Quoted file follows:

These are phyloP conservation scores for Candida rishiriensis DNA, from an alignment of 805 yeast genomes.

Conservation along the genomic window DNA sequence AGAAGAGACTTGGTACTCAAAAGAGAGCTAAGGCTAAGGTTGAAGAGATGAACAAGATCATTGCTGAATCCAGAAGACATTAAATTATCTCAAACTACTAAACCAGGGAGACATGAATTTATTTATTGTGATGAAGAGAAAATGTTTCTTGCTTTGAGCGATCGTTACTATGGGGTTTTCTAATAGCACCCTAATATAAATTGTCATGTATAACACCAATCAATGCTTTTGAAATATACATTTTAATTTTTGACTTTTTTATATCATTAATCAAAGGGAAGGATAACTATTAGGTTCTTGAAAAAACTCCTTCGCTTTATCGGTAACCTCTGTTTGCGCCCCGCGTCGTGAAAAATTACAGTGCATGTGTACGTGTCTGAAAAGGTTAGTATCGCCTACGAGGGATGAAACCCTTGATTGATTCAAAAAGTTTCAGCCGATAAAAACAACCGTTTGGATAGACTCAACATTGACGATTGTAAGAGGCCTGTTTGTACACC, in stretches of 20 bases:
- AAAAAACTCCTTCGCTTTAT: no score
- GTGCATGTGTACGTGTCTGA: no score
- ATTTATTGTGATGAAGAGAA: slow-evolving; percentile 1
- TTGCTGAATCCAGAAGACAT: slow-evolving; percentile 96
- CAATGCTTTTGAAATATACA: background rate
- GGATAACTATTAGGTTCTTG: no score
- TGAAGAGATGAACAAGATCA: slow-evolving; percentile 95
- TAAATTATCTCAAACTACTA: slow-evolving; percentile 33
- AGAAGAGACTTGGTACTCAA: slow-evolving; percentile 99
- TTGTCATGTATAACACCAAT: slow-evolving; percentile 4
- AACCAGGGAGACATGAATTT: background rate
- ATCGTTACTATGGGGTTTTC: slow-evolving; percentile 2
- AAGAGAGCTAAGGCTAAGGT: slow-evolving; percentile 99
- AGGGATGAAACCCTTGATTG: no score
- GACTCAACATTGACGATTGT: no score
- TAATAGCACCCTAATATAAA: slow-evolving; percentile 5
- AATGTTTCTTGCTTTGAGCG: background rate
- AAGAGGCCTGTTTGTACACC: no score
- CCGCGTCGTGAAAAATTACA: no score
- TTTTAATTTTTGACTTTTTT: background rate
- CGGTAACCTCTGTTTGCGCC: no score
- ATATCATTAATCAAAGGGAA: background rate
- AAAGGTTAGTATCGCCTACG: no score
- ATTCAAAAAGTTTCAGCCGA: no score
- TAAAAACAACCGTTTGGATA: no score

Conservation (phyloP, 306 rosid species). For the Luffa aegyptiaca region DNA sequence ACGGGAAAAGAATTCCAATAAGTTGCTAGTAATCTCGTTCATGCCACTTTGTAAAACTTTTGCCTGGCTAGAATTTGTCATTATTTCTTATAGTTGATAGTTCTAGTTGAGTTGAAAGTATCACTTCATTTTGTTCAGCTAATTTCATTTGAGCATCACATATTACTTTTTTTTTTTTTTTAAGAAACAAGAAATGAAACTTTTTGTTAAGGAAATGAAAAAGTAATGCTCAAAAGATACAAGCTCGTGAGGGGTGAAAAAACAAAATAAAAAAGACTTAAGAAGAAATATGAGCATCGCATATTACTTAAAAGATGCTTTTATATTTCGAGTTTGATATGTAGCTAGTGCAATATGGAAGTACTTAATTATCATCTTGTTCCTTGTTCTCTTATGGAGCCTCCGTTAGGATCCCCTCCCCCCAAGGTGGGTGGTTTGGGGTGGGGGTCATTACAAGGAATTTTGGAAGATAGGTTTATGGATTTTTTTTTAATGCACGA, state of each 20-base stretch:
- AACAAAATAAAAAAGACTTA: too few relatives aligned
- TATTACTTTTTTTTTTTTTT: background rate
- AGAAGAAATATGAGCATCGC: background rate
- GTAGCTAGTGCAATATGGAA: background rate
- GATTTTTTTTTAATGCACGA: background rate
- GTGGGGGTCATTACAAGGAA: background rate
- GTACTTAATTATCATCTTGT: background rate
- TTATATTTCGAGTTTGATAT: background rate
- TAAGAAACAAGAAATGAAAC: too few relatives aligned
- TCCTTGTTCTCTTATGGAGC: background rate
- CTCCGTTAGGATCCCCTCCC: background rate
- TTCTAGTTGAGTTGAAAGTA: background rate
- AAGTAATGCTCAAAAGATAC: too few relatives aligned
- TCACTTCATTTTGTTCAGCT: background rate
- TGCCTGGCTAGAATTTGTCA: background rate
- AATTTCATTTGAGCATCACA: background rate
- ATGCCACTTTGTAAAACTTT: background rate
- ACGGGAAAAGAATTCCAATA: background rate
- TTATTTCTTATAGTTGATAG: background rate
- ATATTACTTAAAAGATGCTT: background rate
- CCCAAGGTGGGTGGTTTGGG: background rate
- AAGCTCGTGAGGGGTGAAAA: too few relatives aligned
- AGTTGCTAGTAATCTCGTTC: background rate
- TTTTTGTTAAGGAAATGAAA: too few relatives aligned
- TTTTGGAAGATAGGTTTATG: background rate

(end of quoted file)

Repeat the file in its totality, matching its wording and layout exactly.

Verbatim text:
These are phyloP conservation scores for Candida rishiriensis DNA, from an alignment of 805 yeast genomes.

Conservation along the genomic window DNA sequence AGAAGAGACTTGGTACTCAAAAGAGAGCTAAGGCTAAGGTTGAAGAGATGAACAAGATCATTGCTGAATCCAGAAGACATTAAATTATCTCAAACTACTAAACCAGGGAGACATGAATTTATTTATTGTGATGAAGAGAAAATGTTTCTTGCTTTGAGCGATCGTTACTATGGGGTTTTCTAATAGCACCCTAATATAAATTGTCATGTATAACACCAATCAATGCTTTTGAAATATACATTTTAATTTTTGACTTTTTTATATCATTAATCAAAGGGAAGGATAACTATTAGGTTCTTGAAAAAACTCCTTCGCTTTATCGGTAACCTCTGTTTGCGCCCCGCGTCGTGAAAAATTACAGTGCATGTGTACGTGTCTGAAAAGGTTAGTATCGCCTACGAGGGATGAAACCCTTGATTGATTCAAAAAGTTTCAGCCGATAAAAACAACCGTTTGGATAGACTCAACATTGACGATTGTAAGAGGCCTGTTTGTACACC, in stretches of 20 bases:
- AAAAAACTCCTTCGCTTTAT: no score
- GTGCATGTGTACGTGTCTGA: no score
- ATTTATTGTGATGAAGAGAA: slow-evolving; percentile 1
- TTGCTGAATCCAGAAGACAT: slow-evolving; percentile 96
- CAATGCTTTTGAAATATACA: background rate
- GGATAACTATTAGGTTCTTG: no score
- TGAAGAGATGAACAAGATCA: slow-evolving; percentile 95
- TAAATTATCTCAAACTACTA: slow-evolving; percentile 33
- AGAAGAGACTTGGTACTCAA: slow-evolving; percentile 99
- TTGTCATGTATAACACCAAT: slow-evolving; percentile 4
- AACCAGGGAGACATGAATTT: background rate
- ATCGTTACTATGGGGTTTTC: slow-evolving; percentile 2
- AAGAGAGCTAAGGCTAAGGT: slow-evolving; percentile 99
- AGGGATGAAACCCTTGATTG: no score
- GACTCAACATTGACGATTGT: no score
- TAATAGCACCCTAATATAAA: slow-evolving; percentile 5
- AATGTTTCTTGCTTTGAGCG: background rate
- AAGAGGCCTGTTTGTACACC: no score
- CCGCGTCGTGAAAAATTACA: no score
- TTTTAATTTTTGACTTTTTT: background rate
- CGGTAACCTCTGTTTGCGCC: no score
- ATATCATTAATCAAAGGGAA: background rate
- AAAGGTTAGTATCGCCTACG: no score
- ATTCAAAAAGTTTCAGCCGA: no score
- TAAAAACAACCGTTTGGATA: no score

Conservation (phyloP, 306 rosid species). For the Luffa aegyptiaca region DNA sequence ACGGGAAAAGAATTCCAATAAGTTGCTAGTAATCTCGTTCATGCCACTTTGTAAAACTTTTGCCTGGCTAGAATTTGTCATTATTTCTTATAGTTGATAGTTCTAGTTGAGTTGAAAGTATCACTTCATTTTGTTCAGCTAATTTCATTTGAGCATCACATATTACTTTTTTTTTTTTTTTAAGAAACAAGAAATGAAACTTTTTGTTAAGGAAATGAAAAAGTAATGCTCAAAAGATACAAGCTCGTGAGGGGTGAAAAAACAAAATAAAAAAGACTTAAGAAGAAATATGAGCATCGCATATTACTTAAAAGATGCTTTTATATTTCGAGTTTGATATGTAGCTAGTGCAATATGGAAGTACTTAATTATCATCTTGTTCCTTGTTCTCTTATGGAGCCTCCGTTAGGATCCCCTCCCCCCAAGGTGGGTGGTTTGGGGTGGGGGTCATTACAAGGAATTTTGGAAGATAGGTTTATGGATTTTTTTTTAATGCACGA, state of each 20-base stretch:
- AACAAAATAAAAAAGACTTA: too few relatives aligned
- TATTACTTTTTTTTTTTTTT: background rate
- AGAAGAAATATGAGCATCGC: background rate
- GTAGCTAGTGCAATATGGAA: background rate
- GATTTTTTTTTAATGCACGA: background rate
- GTGGGGGTCATTACAAGGAA: background rate
- GTACTTAATTATCATCTTGT: background rate
- TTATATTTCGAGTTTGATAT: background rate
- TAAGAAACAAGAAATGAAAC: too few relatives aligned
- TCCTTGTTCTCTTATGGAGC: background rate
- CTCCGTTAGGATCCCCTCCC: background rate
- TTCTAGTTGAGTTGAAAGTA: background rate
- AAGTAATGCTCAAAAGATAC: too few relatives aligned
- TCACTTCATTTTGTTCAGCT: background rate
- TGCCTGGCTAGAATTTGTCA: background rate
- AATTTCATTTGAGCATCACA: background rate
- ATGCCACTTTGTAAAACTTT: background rate
- ACGGGAAAAGAATTCCAATA: background rate
- TTATTTCTTATAGTTGATAG: background rate
- ATATTACTTAAAAGATGCTT: background rate
- CCCAAGGTGGGTGGTTTGGG: background rate
- AAGCTCGTGAGGGGTGAAAA: too few relatives aligned
- AGTTGCTAGTAATCTCGTTC: background rate
- TTTTTGTTAAGGAAATGAAA: too few relatives aligned
- TTTTGGAAGATAGGTTTATG: background rate